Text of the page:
COLOMBIA: Civilians once more at imminent risk
Most at risk are the people living in the demilitarized zone, an area compromising five municipalities of the departments of CaquetÃ¡ and Meta which the government had conceded to Colombia's main armed opposition group, the Fuerzas Armadas Revolucionarias de Colombia (FARC) in November 1998 as a means of facilitating peace talks. The Colombian armed forces are set to retake this area militarily on Monday, 14 January if efforts to resume peace talks this weekend fail.
'These people were not given a choice as to whether they wanted to live in FARC-controlled territory, but have been stigmatized as 'FARC collaborators' and consequently may be the victims of reprisals at the hands of the Colombian army and its paramilitary allies,' Amnesty International said.
The organisation called for international human rights monitoring to be established in the demilitarized zone at the earliest opportunity and urgent measures to be taken to guarantee the security of the civilian population including by taking decisive action to confront and dismantle paramilitary forces positioned around the demilitarized zone.
'This action would be in line with repeated United Nations recommendations to confront and dismantle paramilitary groups,' Amnesty International stressed.
'It is imperative that, if a military offensive is carried out to retake control of the demilitarized zone, all necessary measures are taken to protect civilians and to act against paramilitary groups which may move into the area,' the organisation added, expressing concern that a military offensive may result in mass displacement of civilians, who may be exposed to further human rights violations in the areas of displacement.
'The international community should renew its efforts to ensure that the Colombian government takes all necessary steps - including dismantling army-backed paramilitary groups - to safeguard civilians,' Amnesty International added. 'In particular, the US government should make sure that it closely monitors its military aid to ensure that it is not used in operations resulting in human rights violations.'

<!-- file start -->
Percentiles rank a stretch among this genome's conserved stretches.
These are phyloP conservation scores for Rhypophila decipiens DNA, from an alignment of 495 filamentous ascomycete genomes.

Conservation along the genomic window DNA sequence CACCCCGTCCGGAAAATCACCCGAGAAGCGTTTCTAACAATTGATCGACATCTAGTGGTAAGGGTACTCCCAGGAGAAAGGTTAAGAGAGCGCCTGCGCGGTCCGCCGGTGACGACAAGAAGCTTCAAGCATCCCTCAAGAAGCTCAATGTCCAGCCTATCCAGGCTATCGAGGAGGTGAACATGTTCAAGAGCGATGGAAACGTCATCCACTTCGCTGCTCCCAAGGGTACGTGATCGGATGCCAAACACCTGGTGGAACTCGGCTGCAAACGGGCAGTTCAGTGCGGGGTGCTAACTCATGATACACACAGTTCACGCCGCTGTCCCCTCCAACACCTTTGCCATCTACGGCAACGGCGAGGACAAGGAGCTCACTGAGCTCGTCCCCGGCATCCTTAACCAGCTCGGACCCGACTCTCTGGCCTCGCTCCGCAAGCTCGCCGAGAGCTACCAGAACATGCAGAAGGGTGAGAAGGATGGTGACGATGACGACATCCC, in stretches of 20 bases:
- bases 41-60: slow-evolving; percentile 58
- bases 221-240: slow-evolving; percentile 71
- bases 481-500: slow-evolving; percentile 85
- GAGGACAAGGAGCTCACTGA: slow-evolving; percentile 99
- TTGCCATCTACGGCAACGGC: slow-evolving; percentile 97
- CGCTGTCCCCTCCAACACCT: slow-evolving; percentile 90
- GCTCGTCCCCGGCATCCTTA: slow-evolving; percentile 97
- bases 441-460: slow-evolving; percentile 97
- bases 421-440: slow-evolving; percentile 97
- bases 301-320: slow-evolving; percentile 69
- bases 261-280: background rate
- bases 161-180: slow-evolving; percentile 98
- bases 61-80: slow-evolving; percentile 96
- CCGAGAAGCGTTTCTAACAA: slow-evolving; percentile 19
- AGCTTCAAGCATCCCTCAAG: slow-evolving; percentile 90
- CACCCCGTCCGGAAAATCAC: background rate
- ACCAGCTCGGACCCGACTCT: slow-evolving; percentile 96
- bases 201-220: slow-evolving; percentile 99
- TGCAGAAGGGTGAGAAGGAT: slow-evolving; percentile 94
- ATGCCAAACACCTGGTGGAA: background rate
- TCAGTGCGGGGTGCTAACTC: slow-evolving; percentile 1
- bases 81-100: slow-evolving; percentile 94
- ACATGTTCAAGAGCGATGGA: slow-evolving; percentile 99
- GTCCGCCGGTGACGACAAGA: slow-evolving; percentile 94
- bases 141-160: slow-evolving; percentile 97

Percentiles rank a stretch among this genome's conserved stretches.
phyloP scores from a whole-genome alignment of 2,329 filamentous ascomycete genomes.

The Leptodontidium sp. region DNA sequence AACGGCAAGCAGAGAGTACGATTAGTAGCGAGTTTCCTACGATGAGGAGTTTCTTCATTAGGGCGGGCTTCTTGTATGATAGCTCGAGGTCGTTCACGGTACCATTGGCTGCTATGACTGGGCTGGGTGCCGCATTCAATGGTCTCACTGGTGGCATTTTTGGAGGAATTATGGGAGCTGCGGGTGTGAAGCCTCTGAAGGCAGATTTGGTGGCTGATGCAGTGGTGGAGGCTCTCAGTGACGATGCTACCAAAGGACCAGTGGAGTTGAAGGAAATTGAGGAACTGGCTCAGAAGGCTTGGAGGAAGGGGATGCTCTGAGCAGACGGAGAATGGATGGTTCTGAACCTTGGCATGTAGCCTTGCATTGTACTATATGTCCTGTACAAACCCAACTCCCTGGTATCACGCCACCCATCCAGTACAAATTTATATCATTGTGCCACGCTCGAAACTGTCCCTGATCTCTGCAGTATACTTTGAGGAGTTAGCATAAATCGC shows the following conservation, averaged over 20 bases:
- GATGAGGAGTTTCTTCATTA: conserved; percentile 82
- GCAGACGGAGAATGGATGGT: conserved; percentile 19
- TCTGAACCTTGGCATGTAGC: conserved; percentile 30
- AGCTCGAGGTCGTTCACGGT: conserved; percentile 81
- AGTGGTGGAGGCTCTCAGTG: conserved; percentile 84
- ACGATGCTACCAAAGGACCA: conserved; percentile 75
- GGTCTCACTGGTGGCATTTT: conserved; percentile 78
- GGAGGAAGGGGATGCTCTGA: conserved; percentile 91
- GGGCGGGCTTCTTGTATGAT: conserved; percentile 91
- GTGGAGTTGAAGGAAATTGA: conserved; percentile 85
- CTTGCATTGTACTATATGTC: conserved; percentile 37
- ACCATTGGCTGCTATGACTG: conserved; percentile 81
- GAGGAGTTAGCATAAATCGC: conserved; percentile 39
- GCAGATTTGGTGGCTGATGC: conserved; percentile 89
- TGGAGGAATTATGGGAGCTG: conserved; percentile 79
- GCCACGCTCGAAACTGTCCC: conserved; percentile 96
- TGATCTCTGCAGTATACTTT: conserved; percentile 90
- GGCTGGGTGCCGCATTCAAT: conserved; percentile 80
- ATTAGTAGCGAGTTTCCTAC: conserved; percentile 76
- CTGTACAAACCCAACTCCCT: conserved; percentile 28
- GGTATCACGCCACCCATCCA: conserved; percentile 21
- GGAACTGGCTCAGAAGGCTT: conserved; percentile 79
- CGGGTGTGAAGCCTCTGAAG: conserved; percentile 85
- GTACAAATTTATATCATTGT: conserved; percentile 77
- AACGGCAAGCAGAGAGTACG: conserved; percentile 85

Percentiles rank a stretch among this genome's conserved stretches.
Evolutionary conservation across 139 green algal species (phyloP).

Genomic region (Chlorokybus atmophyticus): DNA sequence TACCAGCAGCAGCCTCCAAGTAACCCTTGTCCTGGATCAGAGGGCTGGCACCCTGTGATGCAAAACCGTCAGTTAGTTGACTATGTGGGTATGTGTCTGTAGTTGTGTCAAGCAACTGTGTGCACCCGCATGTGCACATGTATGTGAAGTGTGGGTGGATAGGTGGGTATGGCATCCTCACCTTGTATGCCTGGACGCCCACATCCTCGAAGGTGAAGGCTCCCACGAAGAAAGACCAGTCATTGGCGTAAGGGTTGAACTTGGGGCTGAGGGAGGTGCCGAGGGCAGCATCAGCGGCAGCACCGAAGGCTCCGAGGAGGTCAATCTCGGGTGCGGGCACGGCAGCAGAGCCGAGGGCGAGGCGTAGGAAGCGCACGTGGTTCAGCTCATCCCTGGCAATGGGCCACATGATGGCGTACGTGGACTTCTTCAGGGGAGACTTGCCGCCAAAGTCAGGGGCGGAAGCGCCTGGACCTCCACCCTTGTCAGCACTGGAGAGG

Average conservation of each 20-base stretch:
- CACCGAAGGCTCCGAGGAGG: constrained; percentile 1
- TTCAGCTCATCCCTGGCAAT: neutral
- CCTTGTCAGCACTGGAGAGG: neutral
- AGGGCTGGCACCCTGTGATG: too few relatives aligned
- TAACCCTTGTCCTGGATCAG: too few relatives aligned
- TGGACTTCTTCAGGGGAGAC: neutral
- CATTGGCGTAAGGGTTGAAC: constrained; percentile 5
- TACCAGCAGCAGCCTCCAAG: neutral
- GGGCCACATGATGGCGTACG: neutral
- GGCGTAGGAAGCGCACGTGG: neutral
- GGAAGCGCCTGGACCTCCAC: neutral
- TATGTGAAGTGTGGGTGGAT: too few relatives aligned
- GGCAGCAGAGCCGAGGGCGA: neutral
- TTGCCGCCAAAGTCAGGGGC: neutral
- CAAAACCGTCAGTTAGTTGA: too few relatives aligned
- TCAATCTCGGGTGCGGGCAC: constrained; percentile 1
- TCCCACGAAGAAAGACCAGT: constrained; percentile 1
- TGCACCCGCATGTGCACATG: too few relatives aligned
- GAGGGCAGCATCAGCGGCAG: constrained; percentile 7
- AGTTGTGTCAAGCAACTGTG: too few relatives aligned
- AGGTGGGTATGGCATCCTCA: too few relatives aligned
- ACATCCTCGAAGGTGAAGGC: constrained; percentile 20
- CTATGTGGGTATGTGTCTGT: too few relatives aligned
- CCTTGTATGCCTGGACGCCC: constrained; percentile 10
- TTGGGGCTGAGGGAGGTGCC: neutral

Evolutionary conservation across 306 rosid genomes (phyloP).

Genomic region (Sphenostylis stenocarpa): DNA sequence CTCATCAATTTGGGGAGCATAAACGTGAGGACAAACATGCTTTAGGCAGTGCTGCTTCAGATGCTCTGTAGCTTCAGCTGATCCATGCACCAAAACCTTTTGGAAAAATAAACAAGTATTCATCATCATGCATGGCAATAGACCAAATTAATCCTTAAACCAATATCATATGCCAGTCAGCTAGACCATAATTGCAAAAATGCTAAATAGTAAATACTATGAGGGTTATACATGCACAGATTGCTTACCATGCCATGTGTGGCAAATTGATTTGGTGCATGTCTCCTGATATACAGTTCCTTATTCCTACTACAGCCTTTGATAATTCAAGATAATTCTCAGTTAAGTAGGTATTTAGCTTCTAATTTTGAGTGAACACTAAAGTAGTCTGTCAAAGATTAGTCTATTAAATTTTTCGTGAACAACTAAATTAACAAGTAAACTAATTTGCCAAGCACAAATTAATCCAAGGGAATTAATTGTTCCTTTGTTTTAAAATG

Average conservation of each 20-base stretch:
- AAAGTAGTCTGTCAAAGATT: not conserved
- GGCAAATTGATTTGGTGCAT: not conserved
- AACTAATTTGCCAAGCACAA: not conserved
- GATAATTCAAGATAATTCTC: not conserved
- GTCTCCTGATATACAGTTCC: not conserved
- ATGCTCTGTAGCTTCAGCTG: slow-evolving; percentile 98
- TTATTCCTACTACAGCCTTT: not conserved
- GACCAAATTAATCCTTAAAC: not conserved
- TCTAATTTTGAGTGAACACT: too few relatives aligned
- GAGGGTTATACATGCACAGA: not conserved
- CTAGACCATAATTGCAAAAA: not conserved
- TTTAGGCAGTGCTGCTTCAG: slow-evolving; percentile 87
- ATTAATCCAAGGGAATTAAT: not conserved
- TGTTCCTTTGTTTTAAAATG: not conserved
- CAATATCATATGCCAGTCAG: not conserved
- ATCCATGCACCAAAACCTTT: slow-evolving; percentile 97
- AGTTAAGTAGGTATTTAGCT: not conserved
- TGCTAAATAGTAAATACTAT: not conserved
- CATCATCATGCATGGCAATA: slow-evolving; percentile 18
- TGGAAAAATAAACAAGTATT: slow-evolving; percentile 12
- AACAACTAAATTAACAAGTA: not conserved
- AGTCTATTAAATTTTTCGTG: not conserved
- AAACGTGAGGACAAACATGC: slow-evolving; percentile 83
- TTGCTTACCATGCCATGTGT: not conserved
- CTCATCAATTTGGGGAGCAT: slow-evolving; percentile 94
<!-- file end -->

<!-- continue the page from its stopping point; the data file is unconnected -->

Over the last year the US has supplied large quantities of military aid, including helicopters, to the Colombian armed forces supposedly to combat drugs-trafficking. However, recent statements from senior Colombian military officials suggest that the US military equipment, including helicopters, may be used in the operation to retake control of the demilitarized area and counter-insurgency operations.
The Colombian peace process, ongoing since 1999, came to an end on Wednesday 9 January when the government announced the talks with the FARC, Colombia's main armed opposition group, were over. A 48-hour deadline was announced on Thursday to allow time for the FARC to meet with the UN Secretary-General's representative in Colombia, James Lemoyne in a last attempt to resume negotiations. Should this fail, the FARC will have 48 more hours to leave the demilitarized zone ending at 9:30 p.m. on Monday, 14 January. It has been reported that large numbers of Colombian soldiers are amassing at the borders of the demilitarized zone. Over the last couple of years Amnesty International has received reports of paramilitary forces consolidating their presence in regions surrounding the demilitarized zone and establish paramilitary bases in this area. The security forces have taken no decisive action to prevent this consolidation.